The Scene: A sea of people glimmered and gleamed in the overflowing Gothic Theatre last Friday for the dynamic Indie-Pop group, Fitz and the Tantrums. The women reigned supreme—dressed to the nines with their boyfriends in tow while others decided to bring their mothers who seemed more amped to see Fitz than anyone one else. One elderly woman on the balcony seemed as if she was going to fly over the rails from fist pumping so vigorously. As packed as this sold-out show was, no one pushed, no one shoved, and all awaited Fitz and his Tantrums anxiously; channeling their inner sardines, no one budged. Moreover, all concert attendees were very well behaved as I saw no one…err…medicating in the audience. The demographic here could be summed up in one word: classy.
Opener: Ivy Levan. Folks started rolling in as Ivy Levan took the stage. Her rock star energy and Janelle Monae inspired hairdo got the early birds amped and ready. There were a good amount of hipsters getting up close and personal, and I overheard them saying they came to the show just for Levan. Typical. As far as performance goes, she has a lot of promise moving forward with her stage presence and sound, but I didn’t really care for the band’s gimp masks.
Opener: Saints of Valory. After the set break, the men of Saints of Valory took the stage. Stationed in Austin, TX primarily, SOV is no stranger to crowds of music lovers in Portlandia-esque cities. After learning the band’s multicultural background from a fellow concert goer (a Brazilian, a Frenchman, a Canadian, and an American), I knew I would be drawn to their sound. I like to call it Rock Infused Alternative with a splash of Ethnic Inclusiveness: a girl’s dream. The performance, overall, was striking and evocative.
Fitz and the Tantrums: During the set break, only a handful of people went out for a smoke break or to grab a drink from the bar. That is how firm individuals were on getting the perfect sight of Michael Fitzpatrick (aka Fitz), his leading lady, Noelle Scaggs, and the rest of the band: James King, Joseph Karnes, Jeremy Ruzumna, and John Wicks.
While waiting for the performance to begin, I overheard someone describing Fitz and the Tantrums as “David Bowie meets Tina Turner.” I don’t think William Fitzpatrick sounds as much like David Bowie as he does…say…Daryl Hall of Hall & Oates, but I get what you’re trying to say kid. The LA-based band flew through their Denver show without missing a beat; their dynamism ending with the same energy it began.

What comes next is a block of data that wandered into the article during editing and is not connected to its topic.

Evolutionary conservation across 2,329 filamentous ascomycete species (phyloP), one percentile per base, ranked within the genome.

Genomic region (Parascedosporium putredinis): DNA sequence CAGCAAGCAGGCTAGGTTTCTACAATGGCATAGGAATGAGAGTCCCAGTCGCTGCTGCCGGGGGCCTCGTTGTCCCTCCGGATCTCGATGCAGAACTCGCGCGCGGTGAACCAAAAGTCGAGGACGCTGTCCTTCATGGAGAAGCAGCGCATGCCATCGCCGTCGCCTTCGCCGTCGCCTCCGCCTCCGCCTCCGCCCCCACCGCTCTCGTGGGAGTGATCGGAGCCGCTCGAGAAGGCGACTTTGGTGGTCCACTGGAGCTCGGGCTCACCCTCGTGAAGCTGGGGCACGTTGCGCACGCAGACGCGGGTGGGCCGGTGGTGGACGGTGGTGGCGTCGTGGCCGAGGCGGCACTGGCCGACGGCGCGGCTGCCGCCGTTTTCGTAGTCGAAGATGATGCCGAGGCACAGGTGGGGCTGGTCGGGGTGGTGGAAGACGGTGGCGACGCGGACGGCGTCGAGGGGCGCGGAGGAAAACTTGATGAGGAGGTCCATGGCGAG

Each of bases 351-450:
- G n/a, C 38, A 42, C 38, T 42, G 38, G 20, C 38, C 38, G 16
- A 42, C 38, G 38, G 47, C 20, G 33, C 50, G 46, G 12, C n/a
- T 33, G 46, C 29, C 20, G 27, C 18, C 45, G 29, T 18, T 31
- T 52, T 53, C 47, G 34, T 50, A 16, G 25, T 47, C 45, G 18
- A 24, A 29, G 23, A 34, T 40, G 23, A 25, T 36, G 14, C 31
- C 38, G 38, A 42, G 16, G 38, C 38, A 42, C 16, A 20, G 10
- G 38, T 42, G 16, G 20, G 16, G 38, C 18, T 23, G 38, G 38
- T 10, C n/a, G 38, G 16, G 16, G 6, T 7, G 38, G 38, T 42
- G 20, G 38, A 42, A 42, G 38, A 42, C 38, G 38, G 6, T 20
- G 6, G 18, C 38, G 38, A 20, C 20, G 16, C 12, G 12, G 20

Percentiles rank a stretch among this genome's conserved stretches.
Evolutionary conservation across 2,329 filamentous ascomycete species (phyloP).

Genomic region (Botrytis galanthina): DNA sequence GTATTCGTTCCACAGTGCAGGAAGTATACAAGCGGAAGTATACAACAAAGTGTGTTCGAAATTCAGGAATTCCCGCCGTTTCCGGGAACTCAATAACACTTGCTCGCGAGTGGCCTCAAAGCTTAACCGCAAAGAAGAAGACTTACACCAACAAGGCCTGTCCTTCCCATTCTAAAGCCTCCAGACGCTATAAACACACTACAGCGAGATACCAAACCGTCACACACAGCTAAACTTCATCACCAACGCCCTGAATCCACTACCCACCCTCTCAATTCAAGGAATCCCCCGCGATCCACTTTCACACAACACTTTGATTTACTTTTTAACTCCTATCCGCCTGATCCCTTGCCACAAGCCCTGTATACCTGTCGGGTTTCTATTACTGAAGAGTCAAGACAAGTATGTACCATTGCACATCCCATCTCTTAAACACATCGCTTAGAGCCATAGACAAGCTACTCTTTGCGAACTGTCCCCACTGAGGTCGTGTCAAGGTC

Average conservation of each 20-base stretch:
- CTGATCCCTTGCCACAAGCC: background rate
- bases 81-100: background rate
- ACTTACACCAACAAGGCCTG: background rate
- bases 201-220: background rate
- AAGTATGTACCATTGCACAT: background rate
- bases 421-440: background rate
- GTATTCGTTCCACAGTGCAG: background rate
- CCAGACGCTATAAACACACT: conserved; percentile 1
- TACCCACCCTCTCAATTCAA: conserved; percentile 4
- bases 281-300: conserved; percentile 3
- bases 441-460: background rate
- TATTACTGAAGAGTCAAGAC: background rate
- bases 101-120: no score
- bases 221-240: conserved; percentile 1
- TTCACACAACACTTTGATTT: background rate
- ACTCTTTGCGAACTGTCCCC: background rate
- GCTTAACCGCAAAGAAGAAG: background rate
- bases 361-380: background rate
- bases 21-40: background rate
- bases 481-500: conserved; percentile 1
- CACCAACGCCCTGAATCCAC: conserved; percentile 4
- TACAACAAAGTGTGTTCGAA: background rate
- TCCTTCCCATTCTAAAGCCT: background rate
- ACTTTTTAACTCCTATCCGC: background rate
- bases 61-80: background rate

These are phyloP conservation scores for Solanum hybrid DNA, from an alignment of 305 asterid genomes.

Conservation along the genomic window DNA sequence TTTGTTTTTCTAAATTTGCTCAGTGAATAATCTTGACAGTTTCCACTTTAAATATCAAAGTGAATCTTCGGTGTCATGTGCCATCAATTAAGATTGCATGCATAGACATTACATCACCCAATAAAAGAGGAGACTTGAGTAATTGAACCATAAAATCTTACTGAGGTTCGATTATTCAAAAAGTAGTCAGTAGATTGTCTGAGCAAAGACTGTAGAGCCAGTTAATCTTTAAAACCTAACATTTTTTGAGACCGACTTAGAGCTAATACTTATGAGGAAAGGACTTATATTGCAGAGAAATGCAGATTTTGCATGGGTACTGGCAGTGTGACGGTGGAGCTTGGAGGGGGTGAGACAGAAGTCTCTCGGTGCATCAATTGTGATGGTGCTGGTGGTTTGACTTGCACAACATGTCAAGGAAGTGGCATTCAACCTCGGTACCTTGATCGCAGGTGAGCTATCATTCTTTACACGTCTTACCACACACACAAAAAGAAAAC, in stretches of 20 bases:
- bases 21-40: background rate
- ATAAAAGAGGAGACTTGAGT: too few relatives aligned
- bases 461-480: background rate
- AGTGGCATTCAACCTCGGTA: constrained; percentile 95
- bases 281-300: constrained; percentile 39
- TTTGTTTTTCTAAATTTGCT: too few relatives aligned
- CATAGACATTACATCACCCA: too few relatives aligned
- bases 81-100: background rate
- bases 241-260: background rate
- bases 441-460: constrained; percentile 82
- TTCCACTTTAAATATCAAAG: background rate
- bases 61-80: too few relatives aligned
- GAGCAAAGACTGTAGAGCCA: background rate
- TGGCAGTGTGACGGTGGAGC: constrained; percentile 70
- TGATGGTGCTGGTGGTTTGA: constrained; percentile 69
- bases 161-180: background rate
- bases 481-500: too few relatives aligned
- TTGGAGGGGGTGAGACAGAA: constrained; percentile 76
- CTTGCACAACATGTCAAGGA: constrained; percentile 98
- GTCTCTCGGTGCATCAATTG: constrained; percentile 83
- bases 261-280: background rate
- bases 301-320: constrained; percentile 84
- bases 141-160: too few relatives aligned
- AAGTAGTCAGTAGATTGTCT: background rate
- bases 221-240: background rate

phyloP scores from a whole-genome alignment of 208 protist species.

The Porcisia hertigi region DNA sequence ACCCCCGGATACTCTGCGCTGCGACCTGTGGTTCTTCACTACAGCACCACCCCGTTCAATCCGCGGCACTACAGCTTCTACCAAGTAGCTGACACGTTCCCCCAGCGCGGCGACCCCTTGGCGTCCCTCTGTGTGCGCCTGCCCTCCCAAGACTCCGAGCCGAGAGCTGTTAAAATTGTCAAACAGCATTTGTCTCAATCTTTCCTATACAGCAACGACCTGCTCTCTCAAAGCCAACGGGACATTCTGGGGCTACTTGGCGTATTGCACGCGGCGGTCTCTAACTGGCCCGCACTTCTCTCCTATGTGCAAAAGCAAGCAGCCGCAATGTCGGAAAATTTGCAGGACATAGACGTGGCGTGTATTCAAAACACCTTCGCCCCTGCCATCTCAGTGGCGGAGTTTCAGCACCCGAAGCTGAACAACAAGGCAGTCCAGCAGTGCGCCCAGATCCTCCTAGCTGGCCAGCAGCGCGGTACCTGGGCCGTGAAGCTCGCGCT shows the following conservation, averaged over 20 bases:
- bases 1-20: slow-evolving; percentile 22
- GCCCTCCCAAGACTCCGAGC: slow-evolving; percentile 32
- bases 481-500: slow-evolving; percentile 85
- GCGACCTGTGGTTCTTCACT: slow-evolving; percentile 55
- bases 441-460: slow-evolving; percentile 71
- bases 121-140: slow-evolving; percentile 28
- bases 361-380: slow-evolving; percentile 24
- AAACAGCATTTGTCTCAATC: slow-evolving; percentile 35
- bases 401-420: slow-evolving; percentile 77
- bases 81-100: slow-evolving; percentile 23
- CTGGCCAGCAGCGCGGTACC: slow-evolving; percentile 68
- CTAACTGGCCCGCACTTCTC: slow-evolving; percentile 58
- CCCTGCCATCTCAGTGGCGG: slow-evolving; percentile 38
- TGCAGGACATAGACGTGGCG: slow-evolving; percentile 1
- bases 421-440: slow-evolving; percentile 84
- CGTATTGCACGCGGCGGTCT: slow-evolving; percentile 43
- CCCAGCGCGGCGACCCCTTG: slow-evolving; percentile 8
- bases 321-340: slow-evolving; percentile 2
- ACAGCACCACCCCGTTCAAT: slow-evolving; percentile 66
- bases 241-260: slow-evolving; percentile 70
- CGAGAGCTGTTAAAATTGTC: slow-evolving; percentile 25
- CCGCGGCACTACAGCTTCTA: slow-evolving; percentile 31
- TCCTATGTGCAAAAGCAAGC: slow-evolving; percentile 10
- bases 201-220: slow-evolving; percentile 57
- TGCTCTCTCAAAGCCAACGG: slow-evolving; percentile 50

The show kicked off with “Get Away,” a song off their latest album More Than Just a Dream and Fitz had the crowd jumping and clapping along with him…prepping everyone for what was to come. The very popular “Don’t Gotta Work It Out” followed this and hype woman/lovely vocalist, Noelle Scaggs, greeted the fans. Everyone lost it. For the most part, the lights remained monotonous suggesting that Fitz’s voice remain the focal point of the performance but the band’s energy and the vocals of the lovely Noelle also proved to be noteworthy.
Songs from their first album, Pickin’ Up The Pieces, were their next choices: “Winds of Change” and “Breakin’ The Chains of Love.” A cover of Eurythmics “Sweet Dreams (Are Made Of This)” was my favorite of the night and a great surprise. Fitz seemed to be striving to lead his original retro sound into a more unexpected, grander set. The popular single “Out Of My League” was performed soon after along with the ever-so-catchy “6am” followed by the interactive “Dear Mr. President.” The first set ended after an hour with “L.O.V.” and the sextet returned after a short break as Fitz and the Tantrums busted into “Moneygrabber,” a song reminiscent of 60s soul—a personal favorite of mine. Fitz had everyone get on the ground at this point in the show, even signaling for the sound guy to drop down. “Pickin’ Up the Pieces” closed out the show, paying homage to their original sound. The finale was sweet and resonant. Overall, the show was like a fantastic disco party that I never wanted to end.
Stage Presence: A
Set/Light Show: B